Friday, January 30, 2009

My Intelligence is Better Than Your Intelligence!

I happened to stumble across the book Emotional Intelligence sitting on Nathaniel's bookshelf today and commented on it. I have not read it, so take any analysis I have of the book with a giant, massive grain of salt. The premise seems to be that there is this concept, Emotional Intelligence, or EI, that measures, in the words of Wikipedia, "ability, to identify, assess, and manage the emotions of one's self, of others, and of groups." The claim seems to be that it is a better/good/different predictor of "success" than IQ.

I had a conversation with my dad a little while ago in which he made the point that the EI theory is not very sound, and that its only predictors for success are ones which measure factors already known to correlate with "success," such as g.

What is g, you ask? Here you go.

The basic idea seems to be in the second paragraph, in which it talks about how for each specific task, there seemed to be a task-specific component (spatial reasoning, etc.) and some general component that correlates with all of the tests. So a person's performance in math is a combination of his g and his math-specific abilities. Someone with a high g may still do poorly at math, since his math-specific skills may drag him down, but he will do better than someone with an equivalent math score but lower g.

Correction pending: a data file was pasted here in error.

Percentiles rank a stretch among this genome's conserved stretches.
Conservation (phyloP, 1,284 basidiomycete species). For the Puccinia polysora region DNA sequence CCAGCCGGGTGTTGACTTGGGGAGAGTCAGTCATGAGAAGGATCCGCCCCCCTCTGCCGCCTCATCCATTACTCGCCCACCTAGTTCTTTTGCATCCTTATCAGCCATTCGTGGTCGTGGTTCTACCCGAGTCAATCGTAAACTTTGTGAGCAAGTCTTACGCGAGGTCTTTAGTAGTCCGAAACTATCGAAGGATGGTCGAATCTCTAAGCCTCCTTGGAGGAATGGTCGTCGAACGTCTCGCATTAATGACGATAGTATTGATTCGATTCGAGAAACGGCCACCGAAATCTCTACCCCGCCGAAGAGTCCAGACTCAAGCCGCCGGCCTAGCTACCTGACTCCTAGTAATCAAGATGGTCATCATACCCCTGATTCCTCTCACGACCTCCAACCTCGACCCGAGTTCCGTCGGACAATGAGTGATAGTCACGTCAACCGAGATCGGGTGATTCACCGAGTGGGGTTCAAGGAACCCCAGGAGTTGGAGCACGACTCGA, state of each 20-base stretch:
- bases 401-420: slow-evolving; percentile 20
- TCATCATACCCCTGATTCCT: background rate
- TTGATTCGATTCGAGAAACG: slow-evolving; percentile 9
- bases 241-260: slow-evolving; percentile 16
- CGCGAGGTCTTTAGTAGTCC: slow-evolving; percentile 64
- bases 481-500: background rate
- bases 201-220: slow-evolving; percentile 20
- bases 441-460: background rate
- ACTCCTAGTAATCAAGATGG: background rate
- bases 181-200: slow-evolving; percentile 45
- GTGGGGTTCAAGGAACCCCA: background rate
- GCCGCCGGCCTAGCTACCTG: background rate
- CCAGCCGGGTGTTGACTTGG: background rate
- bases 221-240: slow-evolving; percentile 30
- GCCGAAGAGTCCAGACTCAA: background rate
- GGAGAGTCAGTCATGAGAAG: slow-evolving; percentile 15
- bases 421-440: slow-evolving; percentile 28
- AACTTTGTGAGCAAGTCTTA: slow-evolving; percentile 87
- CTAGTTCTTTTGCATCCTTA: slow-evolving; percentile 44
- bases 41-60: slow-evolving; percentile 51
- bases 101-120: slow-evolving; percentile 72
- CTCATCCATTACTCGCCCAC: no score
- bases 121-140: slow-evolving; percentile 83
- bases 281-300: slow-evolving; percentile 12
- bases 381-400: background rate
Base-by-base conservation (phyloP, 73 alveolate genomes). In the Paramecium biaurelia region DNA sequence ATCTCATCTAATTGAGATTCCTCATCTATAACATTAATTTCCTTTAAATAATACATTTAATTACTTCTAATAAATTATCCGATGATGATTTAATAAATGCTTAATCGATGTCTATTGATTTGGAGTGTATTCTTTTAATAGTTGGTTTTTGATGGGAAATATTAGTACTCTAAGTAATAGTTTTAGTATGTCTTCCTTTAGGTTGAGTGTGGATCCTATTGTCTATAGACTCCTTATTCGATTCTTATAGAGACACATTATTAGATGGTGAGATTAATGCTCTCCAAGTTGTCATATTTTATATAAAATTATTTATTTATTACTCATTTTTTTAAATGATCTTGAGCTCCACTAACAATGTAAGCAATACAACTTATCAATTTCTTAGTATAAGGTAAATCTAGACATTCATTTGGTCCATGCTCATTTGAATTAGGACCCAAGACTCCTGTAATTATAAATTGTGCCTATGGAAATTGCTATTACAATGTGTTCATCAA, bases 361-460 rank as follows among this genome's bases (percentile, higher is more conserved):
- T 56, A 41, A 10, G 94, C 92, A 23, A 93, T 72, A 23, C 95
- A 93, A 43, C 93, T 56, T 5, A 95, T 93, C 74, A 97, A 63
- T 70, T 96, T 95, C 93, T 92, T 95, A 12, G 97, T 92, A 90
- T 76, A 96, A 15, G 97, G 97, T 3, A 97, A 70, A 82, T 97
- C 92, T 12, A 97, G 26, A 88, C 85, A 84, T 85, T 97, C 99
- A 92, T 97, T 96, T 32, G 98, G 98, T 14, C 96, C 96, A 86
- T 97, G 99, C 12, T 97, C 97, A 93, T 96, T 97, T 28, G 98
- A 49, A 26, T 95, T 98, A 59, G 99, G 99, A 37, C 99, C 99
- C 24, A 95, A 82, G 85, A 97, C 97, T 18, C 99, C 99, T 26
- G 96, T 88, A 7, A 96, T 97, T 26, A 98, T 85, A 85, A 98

My dad's point, if I remember correctly, was that EQ tests were predictive only insofar as they measured g, which is already known to be predictive of certain kinds of success. Apparently, the tests were equally predictive if the sections of an EQ test which did not measure g were removed.

This is an article (for pay, unfortunately) that says that EQ and IQ together are "a more powerful predictor of 'success' than either measure alone."

I would have to learn more about EQ, IQ, andgbefore making any kind of firm assertion, but as far as I can tell, the concept of g is generally accepted within psychology.

It is an interesting concept, one which I would like to learn more about. Whether EI is really a better and different measurement of success than IQ, what g is, more specifically, and what factors really contribute to intelligence are all interesting areas to pursue. I'll report back with any findings I have.

P.B. (Post Blog) I stumbled across this while looking at stuff and thought it might be interesting.

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